Initially it smells deeper and woody but on dry down becomes quite light in aroma, although it is often listed as a “medium” or even a “base” note in perfumery. I (Christi) find it pleasant and reassuring like an old friend and think it would work quite nicely in a woodsy blend, offering a lightness not often found in most wood oils.
Some compare it to Rosewood, but I don’t smell any similarities as Rosewood carries a much deeper note than this particular oil.
Our Australian mentor, Mark Webb, says it effectively kills bed bugs.  It is a known insecticide and repellant. (More on that below)
Buddha Wood is said to be a helpful pain reliever as an analgesic for aching joints and muscles as part of a massage blend. However, the unique chemical constituent profile shows it is high (nearly 100%) in sesquiterpene ketones and normally 30–60% eremophilon. Due to the high ketone content it should be treated with respect and not used on a daily basis for pain relief and it should not ever be ingested.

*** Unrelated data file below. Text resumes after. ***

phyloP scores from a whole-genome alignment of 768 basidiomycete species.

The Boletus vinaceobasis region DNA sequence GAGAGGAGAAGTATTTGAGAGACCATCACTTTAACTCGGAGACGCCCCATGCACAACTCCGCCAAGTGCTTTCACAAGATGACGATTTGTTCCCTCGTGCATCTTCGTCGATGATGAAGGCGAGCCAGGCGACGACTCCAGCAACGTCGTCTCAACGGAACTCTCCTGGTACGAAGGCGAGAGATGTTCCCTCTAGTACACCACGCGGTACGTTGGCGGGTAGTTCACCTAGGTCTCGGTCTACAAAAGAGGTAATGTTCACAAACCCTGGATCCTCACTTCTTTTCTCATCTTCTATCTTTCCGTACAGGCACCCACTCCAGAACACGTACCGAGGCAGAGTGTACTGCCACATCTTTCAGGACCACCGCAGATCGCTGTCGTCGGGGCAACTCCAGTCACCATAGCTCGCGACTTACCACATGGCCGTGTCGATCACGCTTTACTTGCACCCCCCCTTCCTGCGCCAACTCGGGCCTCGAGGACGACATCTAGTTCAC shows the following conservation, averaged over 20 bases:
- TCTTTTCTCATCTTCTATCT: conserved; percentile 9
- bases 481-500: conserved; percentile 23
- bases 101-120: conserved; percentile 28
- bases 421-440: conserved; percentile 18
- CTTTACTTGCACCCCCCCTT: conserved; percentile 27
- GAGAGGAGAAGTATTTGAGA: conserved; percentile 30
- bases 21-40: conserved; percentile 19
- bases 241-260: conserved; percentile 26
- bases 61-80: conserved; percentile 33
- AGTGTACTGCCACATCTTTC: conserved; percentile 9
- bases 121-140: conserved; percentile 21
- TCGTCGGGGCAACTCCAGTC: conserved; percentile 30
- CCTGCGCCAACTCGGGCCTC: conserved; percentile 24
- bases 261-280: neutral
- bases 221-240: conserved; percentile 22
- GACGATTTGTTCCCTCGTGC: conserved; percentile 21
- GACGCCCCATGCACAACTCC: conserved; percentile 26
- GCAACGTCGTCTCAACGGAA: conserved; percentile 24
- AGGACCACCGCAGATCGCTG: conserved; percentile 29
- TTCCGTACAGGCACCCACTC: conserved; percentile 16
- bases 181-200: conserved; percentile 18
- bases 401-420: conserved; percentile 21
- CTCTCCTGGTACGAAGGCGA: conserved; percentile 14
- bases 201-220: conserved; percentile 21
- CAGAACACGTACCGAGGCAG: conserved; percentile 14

Buddha Wood’s best use is in a diffuser or blend to clear a space or room of negative or unwanted energy or for meditation/relaxation purposes.
Some tout its fixative value in blending.
This evergreen grows as a flowering bush or small tree with a light bark, mainly found in New South Wales and Queensland. The wood is known for its fragrant aroma when burned and has been used to scent incense over the centuries. The oil is harvested from both the wood and bark.